Sputnik discussed this with Dr. Robert Winstanley-Chesters, Research Fellow at Australian National University and Managing Editor of the European Journal of Korean Studies.
Sputnik: How likely is the meeting between Donald Trump and Kim Jong-un to go ahead do you think?
Dr. Robert Winstanley-Chesters: I think since this meeting seems to have come directly from a decision by Donald Trump it would be fairly good to say it will likely to go ahead. I think that one of the things that could have derailed it was the coming joint Korean-US military exercises, but I know that the statement from the South Koreans, Chung Eui-yong who arranged this, included the fact that North Korea understood that these exercises would go ahead and they wouldn't be a barrier to the meeting happening, so I can't see why if left to Donald Trump alone it wouldn't go ahead.
Sputnik: It seems on the face of it that Kim Jong-un has become very passive regarding any flagrant abuse of his waters, it seems again very-very encouraging that he seems to be very calm and he's calming his stance that's good news, if it does happen this will be the first meeting between a North Korean leader and a US President, how historically significant it this, what's your comment with regard to that?
Dr. Robert Winstanley-Chesters: I think this could be an extraordinarily significant meeting, I think it's one of the key goals of North Korean foreign policy over many decades is to get the leadership of North Korea into a room one-on-one with the United States President and this is one of the key things North Korea has focused all of its nuclear development and military development in the past few years on, it will be an extraordinary event for North Korea for this to happen.
Sputnik: Donald Trump and Kim Jong-un have exchanged heated rhetoric and even personal insults in the past how will this affect the atmosphere at their meeting, it's been very vociferous and poisonous in terms of these comments in the last 12 months, what's your take on that?
Dr. Robert Winstanley-Chesters: Donald Trump is no stranger to fractious meetings or fractious relationships, being in Australia my most recent memory of the very difficult conversation Donald Trump had with Malcolm Turnbull the Prime Minister of Australia after he came to power and despite this difficult conversation Trump and Turnbull were still capable of having a resonable conversation in public and I'm sure it will be the same when he meets Kim Jong-un or if he meets Kim Jong-un.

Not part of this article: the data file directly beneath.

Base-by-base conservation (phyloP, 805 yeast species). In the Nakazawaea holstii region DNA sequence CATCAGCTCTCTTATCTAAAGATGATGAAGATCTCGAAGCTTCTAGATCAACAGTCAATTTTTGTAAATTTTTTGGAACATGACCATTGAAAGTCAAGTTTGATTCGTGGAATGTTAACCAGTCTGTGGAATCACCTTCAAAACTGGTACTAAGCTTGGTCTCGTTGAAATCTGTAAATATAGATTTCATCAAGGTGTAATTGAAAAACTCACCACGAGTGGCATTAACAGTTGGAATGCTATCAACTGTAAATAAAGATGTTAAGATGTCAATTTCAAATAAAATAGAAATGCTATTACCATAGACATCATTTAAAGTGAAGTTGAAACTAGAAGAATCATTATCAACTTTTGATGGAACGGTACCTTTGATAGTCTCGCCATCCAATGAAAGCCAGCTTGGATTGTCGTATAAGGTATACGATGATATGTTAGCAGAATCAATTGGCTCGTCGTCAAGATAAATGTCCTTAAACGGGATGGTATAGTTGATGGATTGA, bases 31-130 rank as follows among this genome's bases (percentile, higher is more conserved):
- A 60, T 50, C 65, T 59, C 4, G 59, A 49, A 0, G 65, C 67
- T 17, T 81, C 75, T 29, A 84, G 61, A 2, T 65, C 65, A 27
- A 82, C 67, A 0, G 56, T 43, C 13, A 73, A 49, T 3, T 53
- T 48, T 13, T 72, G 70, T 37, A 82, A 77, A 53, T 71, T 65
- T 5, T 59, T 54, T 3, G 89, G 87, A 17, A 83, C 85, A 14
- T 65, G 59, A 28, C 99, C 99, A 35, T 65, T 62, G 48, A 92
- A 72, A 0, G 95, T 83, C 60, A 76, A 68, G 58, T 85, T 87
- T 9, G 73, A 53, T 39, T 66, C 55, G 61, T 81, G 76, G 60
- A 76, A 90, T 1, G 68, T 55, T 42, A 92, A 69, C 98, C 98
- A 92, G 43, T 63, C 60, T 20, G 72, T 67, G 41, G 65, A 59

Sputnik: What steps does North Korea need to take in order to have sanctions against it lifted do you believe? How likely is it to denuclearize completely? How much time could this take?
Dr. Robert Winstanley-Chesters: It depends on which sanctions you mean. In a sense, I think all sanctions essentially a political decision, there are various sanction on North Korea it's sanctioned by the United Nations Security Council and there's also a series of unilateral sanctions brought on by the United States and put into law by the United States and I think getting the United Nations Security Council sanctions lifted would be an easier task than the recent passing of sanctions in law in the United States legal framework which require an extraordinary level of undertaking by North Korea even to get them lifted for one year, North Korea has to cease its sense of all peaceful political activity in order to have the sanctions lifted under US law which is quite a big task for North Korea.